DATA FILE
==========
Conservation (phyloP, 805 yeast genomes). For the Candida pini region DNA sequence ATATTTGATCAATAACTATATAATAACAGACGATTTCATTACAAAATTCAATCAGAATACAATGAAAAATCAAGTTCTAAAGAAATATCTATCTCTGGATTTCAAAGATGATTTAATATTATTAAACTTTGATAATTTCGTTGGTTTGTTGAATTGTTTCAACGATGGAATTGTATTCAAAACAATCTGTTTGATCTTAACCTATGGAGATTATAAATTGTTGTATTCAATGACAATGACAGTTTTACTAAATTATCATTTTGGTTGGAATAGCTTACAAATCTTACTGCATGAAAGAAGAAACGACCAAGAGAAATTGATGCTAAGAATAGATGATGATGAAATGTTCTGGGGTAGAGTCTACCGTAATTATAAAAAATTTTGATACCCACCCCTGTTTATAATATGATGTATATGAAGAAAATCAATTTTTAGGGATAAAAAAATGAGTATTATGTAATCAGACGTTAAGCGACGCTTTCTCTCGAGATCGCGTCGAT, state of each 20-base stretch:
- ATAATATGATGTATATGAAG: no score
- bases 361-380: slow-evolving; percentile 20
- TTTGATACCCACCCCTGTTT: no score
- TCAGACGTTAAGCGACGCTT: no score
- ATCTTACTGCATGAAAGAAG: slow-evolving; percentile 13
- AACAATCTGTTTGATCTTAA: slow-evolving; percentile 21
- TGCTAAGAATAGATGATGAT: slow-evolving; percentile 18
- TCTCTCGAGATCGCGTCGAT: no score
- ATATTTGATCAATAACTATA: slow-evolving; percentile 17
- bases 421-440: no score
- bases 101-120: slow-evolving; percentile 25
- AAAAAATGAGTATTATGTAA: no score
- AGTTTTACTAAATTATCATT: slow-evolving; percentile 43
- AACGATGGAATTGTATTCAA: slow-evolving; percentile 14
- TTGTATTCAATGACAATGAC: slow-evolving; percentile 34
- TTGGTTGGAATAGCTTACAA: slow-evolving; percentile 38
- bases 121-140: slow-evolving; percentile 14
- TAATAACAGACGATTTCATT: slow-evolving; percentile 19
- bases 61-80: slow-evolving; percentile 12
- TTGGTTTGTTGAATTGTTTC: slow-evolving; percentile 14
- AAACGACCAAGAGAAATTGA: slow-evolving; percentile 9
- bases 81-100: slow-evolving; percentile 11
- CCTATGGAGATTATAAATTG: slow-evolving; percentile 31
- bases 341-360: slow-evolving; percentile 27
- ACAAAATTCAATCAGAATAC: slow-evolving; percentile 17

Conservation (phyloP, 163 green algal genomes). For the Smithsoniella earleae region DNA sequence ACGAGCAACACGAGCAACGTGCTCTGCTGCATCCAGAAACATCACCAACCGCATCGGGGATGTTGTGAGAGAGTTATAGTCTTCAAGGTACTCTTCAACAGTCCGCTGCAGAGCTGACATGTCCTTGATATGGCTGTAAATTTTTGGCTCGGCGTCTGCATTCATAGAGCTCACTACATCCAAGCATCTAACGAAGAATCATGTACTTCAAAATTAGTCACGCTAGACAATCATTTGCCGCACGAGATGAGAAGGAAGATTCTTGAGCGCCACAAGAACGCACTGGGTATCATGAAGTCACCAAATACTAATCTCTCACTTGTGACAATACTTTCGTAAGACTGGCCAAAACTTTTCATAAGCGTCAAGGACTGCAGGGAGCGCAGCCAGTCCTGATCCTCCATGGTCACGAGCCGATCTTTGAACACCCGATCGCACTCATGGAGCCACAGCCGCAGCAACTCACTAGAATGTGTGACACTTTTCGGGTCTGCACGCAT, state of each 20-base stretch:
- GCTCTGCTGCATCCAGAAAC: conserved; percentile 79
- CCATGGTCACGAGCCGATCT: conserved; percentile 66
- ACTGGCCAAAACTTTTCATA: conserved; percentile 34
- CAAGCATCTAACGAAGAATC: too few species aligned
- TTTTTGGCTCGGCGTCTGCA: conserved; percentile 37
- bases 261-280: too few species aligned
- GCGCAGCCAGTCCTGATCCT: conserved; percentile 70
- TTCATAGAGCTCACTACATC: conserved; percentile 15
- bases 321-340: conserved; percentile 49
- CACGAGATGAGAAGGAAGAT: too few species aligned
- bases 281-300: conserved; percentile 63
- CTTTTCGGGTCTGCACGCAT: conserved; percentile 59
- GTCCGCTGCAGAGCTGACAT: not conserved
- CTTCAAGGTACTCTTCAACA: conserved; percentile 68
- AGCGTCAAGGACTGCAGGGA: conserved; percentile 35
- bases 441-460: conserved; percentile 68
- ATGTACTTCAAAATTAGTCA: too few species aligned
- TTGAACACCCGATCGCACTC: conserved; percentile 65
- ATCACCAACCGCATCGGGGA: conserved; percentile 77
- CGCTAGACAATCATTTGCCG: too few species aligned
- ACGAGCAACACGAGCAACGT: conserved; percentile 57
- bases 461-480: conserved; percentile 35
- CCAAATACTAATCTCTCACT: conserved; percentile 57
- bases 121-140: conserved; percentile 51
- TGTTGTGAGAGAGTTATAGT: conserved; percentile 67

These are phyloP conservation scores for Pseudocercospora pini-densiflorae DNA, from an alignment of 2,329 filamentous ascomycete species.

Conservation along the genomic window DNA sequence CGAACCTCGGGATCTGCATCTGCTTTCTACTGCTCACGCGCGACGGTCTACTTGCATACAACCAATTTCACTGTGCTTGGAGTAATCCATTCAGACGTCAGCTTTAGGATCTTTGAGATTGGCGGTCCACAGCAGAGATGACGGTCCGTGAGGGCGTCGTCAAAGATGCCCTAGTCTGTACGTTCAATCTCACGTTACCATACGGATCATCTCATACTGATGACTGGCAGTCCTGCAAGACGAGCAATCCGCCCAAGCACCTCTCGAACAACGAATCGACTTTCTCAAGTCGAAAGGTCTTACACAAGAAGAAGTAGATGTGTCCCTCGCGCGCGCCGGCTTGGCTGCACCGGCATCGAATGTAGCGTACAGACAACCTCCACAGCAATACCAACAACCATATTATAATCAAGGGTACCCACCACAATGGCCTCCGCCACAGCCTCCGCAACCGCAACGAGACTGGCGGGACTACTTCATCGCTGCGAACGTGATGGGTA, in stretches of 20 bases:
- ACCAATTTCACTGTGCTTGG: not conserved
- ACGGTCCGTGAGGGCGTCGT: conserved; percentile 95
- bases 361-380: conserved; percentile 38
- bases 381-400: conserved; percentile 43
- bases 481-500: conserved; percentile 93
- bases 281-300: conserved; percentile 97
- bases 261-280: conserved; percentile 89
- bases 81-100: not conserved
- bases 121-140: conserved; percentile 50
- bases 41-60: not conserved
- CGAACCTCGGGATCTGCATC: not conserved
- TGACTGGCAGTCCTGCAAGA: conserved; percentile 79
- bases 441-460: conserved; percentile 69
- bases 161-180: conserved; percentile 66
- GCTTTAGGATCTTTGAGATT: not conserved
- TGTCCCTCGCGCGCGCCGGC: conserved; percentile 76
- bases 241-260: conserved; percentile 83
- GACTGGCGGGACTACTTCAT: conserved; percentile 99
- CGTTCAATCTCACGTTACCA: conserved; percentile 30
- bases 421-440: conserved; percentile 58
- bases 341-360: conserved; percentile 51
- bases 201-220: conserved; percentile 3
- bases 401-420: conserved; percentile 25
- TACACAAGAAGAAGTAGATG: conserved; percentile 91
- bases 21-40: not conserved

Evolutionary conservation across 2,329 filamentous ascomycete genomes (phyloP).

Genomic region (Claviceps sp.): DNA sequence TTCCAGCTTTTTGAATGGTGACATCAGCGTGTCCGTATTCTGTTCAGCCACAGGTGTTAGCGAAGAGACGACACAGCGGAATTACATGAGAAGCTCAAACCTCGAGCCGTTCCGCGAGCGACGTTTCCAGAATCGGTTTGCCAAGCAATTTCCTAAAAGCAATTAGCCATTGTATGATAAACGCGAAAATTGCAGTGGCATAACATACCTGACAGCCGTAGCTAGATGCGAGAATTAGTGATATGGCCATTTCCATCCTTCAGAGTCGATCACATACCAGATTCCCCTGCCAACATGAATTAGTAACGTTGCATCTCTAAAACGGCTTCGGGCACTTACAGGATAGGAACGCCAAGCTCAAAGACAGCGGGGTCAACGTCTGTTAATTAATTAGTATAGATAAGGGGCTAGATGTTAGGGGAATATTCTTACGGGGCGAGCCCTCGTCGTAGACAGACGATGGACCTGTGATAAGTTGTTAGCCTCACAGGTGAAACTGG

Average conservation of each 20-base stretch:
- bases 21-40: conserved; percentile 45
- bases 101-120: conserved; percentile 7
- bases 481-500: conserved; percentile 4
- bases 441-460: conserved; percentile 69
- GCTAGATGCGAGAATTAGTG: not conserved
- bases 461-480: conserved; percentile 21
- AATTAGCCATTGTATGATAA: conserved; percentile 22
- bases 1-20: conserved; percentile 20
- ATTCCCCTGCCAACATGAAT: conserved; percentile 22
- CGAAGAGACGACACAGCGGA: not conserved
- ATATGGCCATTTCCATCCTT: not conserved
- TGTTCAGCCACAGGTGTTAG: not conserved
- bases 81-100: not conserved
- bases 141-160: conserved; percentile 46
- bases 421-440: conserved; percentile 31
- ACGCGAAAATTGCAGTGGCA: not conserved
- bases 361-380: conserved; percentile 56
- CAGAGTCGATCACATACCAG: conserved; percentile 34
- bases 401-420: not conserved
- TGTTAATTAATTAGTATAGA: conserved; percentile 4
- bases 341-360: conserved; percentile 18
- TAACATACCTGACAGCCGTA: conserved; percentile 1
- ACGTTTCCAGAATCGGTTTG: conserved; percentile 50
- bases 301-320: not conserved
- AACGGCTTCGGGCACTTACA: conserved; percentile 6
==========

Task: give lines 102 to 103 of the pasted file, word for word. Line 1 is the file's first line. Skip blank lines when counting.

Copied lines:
- TGTTAATTAATTAGTATAGA: conserved; percentile 4
- bases 341-360: conserved; percentile 18